dr patricia macchiaverni phd

Patricia Macchiaverni, PhD

clinical and translational researcher
Research Fellow, The University of Western Australia
Honorary Research Associate, Telethon Kids Institute


"House dust mite shedding in human milk: a neglected cause of Allergy susceptibility"
In addition to being a source of nutrients for the developing newborn, human milk contains thousands of bioactive compounds, which influence infant health in the short-term as exemplified by its major benefits on infectious disease prevention.

Many of the human milk compounds also have the required characteristics to instruct immune development and guide long-term health. Prebiotics, probiotics, and varied antimicrobial molecules all have the potential to shape the composition and function of the establishing gut microbiota, which is known to be a major determinant of immune function.

Another and less explored way human milk can instruct long-term immunity is through antigen shedding. Her research reviewed the evidence that antigens from maternal environment and more specifically from allergen sources are found in human milk. 

Data from rodent models and birth cohorts show that allergen shedding in breast milk may influence long-term allergy risk. The research aims to  uncover the variables that may underlie heterogeneity in oral tolerance induction and allergy prevention in children breast-fed by allergen-exposed mothers.

They focus on the parameters that control antigen transfer to breast milk, on the unique biological characteristics of allergens in breast milk, and on the milk bioactive compounds that were found to influence immune response in offspring. 

This understanding is likely fundamental to guide maternal interventions leading to lifelong allergen tolerance.

Key take aways:

Breastmilk is a source of infant exposure to HDM allergen

Der p 1 in breastmilk can act as an adjuvant and increase the risk for food and respiratory allergy

The levels of Der p 1 in mattress dust do not condition its presence in breastmilk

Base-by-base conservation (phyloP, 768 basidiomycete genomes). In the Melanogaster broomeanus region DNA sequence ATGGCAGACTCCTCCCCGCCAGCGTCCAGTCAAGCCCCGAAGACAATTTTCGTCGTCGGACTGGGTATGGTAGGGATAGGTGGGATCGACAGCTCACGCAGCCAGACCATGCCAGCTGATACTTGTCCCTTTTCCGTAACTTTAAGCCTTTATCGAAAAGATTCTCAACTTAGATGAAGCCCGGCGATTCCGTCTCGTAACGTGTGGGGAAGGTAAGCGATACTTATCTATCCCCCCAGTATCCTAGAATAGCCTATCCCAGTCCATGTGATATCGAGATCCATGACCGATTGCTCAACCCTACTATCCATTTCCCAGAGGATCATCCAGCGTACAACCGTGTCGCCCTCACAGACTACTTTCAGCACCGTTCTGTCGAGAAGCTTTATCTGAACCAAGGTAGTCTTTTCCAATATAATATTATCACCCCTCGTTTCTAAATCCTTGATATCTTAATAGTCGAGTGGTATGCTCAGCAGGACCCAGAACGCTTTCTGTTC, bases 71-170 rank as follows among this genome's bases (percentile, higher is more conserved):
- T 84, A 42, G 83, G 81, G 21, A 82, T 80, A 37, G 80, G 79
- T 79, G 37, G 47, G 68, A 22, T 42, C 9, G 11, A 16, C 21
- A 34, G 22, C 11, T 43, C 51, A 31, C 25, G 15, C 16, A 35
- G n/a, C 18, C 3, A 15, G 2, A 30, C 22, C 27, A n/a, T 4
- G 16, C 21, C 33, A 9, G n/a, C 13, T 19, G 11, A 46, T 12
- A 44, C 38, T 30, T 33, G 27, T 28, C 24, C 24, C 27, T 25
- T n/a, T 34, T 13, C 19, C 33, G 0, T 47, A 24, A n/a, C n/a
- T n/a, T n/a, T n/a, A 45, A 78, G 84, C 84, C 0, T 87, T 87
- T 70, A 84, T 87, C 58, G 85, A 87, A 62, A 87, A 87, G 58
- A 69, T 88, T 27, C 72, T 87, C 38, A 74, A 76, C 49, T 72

Dr. Patricia Macchiaverni is a clinical and translational researcher who works with animal model and human samples from birth cohorts to understand how maternal milk affects infant immune development and long-term homeostasis. 

She holds a dual degree in Biological Sciences (bachelor and Education) and a PhD in Immunology. She completed her PhD in 2012 with Prof Condino-Neto at University of São Paulo, Brazil in collaboration with Prof Verhasselt at Universite de Nice, France. Her PhD aimed at characterizing the transmission of antibodies directed to house dust mite through placenta and human milk and address mechanisms of tolerance induction through breastfeeding.

Using prospective population-based data from EDEN and PIAMA cohorts, she showed that early exposure to mite allergens transferred through breast milk affect child’s subsequent development of allergic sensitization and allergy. This is now being translated in a RCT (study nested within the SYMBA trial) where she is co-PI. Recently, she’s also involved as PI  in a study to investigate  SARS-CoV-2 antibodies in breast milk in response to maternal infection. 

In 2017 Dr. Patricia Macchiaverni joined the team of Professor Valérie Verhasselt at the University of Western Australia as research fellow and in 2022 Telethon Kids Institute as Honorary Research Associate. A major objective guiding her work is the identification of factors that could endow breastfeeding with the capacity to prevent allergic and infectious disease and to bring research on human lactation at the highest level.
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